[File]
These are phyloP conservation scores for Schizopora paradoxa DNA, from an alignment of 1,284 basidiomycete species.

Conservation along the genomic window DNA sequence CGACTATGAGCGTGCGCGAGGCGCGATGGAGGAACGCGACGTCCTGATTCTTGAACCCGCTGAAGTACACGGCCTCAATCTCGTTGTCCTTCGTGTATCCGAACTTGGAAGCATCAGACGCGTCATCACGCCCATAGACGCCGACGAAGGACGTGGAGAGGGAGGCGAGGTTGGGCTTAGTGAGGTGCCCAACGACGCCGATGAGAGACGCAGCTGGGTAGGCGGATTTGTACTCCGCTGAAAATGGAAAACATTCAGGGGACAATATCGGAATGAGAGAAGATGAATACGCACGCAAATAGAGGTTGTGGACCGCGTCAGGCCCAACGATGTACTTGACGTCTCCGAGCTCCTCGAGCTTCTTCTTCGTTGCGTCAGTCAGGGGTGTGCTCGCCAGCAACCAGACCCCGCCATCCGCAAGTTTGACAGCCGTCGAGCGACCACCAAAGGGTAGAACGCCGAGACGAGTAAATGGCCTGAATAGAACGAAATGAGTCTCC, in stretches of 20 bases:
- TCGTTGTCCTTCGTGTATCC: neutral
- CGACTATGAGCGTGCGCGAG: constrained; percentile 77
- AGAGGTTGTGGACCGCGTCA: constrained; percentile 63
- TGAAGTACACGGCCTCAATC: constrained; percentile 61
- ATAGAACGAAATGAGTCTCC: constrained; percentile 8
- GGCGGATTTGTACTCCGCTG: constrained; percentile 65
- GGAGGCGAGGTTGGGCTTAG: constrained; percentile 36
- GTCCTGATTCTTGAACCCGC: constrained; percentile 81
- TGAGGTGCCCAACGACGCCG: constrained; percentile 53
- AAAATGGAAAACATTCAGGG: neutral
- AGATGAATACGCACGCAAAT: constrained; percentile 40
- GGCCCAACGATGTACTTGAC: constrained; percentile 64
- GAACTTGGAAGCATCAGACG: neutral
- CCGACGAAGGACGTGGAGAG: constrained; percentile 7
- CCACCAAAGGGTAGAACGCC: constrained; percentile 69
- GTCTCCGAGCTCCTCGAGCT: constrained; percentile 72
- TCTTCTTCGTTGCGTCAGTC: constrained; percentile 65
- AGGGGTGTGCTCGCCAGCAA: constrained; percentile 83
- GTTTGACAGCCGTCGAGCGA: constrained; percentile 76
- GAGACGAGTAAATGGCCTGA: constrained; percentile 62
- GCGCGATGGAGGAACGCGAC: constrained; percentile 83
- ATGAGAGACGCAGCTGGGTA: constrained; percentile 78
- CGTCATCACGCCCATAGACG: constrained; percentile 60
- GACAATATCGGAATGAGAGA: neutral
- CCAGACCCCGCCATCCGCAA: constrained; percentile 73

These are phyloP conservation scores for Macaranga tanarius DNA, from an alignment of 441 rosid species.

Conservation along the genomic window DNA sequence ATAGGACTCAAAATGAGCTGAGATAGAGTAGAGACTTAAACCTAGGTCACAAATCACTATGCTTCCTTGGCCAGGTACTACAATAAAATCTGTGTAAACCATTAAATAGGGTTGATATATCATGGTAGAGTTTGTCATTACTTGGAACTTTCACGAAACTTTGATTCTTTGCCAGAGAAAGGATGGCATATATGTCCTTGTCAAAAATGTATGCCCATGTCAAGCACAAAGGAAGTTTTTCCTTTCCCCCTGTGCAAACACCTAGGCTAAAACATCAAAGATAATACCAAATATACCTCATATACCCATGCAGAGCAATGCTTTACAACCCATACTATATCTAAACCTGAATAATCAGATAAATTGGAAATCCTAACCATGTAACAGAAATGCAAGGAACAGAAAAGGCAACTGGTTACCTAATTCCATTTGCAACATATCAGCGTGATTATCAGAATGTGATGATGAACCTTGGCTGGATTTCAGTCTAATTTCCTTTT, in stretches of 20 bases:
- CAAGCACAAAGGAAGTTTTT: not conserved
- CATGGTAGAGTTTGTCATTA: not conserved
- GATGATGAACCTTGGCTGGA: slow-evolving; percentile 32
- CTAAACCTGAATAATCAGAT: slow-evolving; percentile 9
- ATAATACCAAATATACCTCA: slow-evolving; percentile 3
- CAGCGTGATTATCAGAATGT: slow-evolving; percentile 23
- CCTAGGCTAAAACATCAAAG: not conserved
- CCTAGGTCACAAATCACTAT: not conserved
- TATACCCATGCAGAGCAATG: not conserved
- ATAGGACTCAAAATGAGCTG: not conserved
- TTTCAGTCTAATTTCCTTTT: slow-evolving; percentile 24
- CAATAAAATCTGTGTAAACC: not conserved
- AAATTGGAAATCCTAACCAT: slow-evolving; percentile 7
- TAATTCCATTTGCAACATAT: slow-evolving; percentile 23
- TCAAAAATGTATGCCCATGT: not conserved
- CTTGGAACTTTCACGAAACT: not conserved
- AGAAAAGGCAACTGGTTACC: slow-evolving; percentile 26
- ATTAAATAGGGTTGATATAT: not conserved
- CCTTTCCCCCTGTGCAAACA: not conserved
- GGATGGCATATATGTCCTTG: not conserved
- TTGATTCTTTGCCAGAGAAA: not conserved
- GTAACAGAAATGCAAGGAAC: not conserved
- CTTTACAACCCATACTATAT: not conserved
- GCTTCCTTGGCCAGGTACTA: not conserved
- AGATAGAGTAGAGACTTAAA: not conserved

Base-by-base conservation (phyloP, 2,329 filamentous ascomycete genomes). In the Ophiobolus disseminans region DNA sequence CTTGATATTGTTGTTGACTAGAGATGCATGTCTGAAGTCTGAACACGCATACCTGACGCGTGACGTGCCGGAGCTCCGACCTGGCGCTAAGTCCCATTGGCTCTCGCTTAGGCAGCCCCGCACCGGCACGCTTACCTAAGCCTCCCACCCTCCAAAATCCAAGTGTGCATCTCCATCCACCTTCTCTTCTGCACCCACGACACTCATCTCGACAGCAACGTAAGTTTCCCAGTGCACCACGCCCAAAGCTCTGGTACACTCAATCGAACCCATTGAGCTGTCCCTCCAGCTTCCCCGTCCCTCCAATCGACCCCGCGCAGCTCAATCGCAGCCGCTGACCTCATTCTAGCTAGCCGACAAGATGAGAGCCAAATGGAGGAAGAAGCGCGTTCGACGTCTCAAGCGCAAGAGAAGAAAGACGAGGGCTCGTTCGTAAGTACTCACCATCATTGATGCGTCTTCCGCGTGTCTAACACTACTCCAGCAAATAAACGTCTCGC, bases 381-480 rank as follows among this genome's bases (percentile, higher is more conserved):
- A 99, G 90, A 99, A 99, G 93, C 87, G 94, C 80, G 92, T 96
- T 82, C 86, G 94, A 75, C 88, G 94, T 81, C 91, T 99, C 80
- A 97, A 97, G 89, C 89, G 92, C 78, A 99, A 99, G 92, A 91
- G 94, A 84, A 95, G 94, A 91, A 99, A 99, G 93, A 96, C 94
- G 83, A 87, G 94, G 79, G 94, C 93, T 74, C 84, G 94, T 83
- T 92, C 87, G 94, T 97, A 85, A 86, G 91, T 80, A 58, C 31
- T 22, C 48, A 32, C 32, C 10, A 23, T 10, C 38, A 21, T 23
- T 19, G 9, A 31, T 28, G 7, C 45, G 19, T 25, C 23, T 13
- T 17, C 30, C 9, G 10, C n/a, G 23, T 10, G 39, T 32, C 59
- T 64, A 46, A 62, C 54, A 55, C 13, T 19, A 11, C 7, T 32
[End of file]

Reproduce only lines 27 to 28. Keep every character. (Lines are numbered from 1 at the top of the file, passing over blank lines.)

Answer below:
- CCAGACCCCGCCATCCGCAA: constrained; percentile 73

These are phyloP conservation scores for Macaranga tanarius DNA, from an alignment of 441 rosid species.